When it was first launched in June of 2009, some proclaimed that Bing – a search engine owned, operated, and maintained by software giant Microsoft – would be the future of how we search the web. And while Bing did have a handful of shiny bells and whistles (for the time), the search engine has yet to truly take off to the extent that Microsoft would have liked it to. In fact, up until today I have heard very little news about Bing in the news, and in all honesty have all but forgotten the could-be revolutionary search engine.
With Bing’s being caught red-handed copying Google’s search results being the first big mention of Bing that I’ve seen in a matter of months, it is clear that the search engine is heading in the wrong direction. But what can Microsoft do to turn Bing around to become the successful search engine that it has the potential to be?
First and foremost, Microsoft needs to take a serious look at Bing from a business perspective. As it stands now, Bing is doing nothing but costing Microsoft millions of dollars each year. While this would be all fine and dandy if Microsoft was seeing a return on their investment, the fact remains that Bing is nothing but a financial black hole for Microsoft.
I understand that Microsoft has substantial operating expenses with Bing and that they have to spend money in order to get the wheels turning with Bing. I can even understand that as of right now the search engine is still too young to bring in boatloads of revenue, and should be expected to eat at Microsoft’s profits until it is able to sustain on its own. However this does not change the fact that I still feel that Microsoft could likely re-evaluate their current spending with Bing in order to use the money that they are already spending more productively in order to see a higher return on investment.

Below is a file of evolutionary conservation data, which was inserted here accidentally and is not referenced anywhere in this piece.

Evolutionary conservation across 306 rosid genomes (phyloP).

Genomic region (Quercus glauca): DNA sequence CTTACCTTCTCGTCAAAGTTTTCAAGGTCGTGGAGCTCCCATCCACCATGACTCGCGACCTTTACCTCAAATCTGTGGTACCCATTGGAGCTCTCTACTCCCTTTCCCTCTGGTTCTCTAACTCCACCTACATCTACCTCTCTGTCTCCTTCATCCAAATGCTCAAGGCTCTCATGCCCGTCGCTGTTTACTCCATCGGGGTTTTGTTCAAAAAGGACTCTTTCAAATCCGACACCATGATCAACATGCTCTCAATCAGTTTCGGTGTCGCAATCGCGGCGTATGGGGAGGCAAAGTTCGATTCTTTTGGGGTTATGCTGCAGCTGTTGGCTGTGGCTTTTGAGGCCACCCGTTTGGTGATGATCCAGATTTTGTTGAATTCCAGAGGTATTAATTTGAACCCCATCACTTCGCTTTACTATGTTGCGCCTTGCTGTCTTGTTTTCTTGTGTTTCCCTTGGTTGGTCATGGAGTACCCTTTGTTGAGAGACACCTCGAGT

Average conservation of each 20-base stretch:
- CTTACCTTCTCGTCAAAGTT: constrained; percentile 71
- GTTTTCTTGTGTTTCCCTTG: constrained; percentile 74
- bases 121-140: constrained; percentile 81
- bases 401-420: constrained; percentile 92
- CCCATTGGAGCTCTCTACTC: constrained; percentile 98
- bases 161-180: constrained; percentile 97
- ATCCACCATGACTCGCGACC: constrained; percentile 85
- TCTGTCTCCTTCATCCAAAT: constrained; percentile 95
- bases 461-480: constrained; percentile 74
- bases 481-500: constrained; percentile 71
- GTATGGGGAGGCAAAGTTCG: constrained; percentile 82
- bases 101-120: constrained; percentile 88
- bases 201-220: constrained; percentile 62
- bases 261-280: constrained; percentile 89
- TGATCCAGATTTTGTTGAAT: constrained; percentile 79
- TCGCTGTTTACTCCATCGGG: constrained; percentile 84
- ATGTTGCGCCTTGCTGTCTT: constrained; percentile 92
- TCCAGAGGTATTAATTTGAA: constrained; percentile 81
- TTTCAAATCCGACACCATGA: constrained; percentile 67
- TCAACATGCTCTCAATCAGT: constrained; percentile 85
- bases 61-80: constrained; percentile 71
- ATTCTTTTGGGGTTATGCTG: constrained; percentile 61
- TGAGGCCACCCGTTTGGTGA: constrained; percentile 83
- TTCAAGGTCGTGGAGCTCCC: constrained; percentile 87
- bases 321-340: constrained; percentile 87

In essence, this means that by trimming the fat in Bing’s operating expenses and better investing that money into innovating Bing and investing to tie the search engine into more places (think default search engine in browsers, etc), Microsoft would potentially have a much more successful search venture on their hands.
Don’t get me wrong, though. I’m sure Bing is still going to be a black hole for Microsoft’s money for a while, but I honestly feel that because Microsoft is currently sacrificing money to support Bing they should at least be seeing “more Bing for their buck.”
One of the aspects that helped Bing to get off the ground in the beginning was the fact that it had a handful of features that were relatively unheard of at the time. Features such as more organized and intuitive search results (showing images, video, news, etc on one page) helped to fuel Microsoft’s “decision engine” campaign, which I think helped to make Bing stand out from the other search engines on the Internet, most notably Google. However even though Bing had innovative features at the time, they failed to continue innovating. This ultimately set Bing up for failure and gave Google the time to implement similar features into their service, eliminating the “cutting edge” that Bing had.